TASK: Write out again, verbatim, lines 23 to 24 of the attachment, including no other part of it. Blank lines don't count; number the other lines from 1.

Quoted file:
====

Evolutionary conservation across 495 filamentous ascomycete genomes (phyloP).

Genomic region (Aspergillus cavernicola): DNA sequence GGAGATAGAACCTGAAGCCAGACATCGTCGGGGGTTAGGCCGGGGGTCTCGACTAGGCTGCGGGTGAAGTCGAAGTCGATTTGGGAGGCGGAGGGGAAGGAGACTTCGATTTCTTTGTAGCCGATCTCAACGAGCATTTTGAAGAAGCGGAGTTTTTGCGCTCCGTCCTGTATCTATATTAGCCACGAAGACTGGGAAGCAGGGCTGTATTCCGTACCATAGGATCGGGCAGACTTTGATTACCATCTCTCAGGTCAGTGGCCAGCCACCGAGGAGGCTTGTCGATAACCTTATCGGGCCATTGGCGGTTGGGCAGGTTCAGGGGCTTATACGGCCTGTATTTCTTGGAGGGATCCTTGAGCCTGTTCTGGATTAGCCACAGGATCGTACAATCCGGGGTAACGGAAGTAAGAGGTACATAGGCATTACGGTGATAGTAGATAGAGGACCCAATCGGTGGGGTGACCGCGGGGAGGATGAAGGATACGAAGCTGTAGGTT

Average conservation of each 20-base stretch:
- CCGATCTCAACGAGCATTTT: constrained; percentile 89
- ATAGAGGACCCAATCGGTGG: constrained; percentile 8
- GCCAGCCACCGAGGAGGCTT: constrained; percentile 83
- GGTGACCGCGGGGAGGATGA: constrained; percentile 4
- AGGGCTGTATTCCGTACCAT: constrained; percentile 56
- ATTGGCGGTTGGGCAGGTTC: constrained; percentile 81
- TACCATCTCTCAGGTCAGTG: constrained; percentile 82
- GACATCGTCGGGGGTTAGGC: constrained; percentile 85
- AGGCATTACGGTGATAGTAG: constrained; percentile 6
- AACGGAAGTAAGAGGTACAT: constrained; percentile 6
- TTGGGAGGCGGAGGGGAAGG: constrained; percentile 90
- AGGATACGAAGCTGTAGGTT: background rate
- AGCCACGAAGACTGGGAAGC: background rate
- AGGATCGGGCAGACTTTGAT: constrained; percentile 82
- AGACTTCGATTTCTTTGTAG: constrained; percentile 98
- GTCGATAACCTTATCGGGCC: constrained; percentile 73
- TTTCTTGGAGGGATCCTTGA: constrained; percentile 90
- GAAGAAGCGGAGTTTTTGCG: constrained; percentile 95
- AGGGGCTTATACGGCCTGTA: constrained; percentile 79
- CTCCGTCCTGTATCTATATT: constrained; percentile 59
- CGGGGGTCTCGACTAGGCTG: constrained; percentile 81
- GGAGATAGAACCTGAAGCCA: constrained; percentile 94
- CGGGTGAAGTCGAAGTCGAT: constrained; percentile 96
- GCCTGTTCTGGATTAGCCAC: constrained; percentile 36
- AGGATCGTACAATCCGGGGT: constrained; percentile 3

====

- CTCCGTCCTGTATCTATATT: constrained; percentile 59
- CGGGGGTCTCGACTAGGCTG: constrained; percentile 81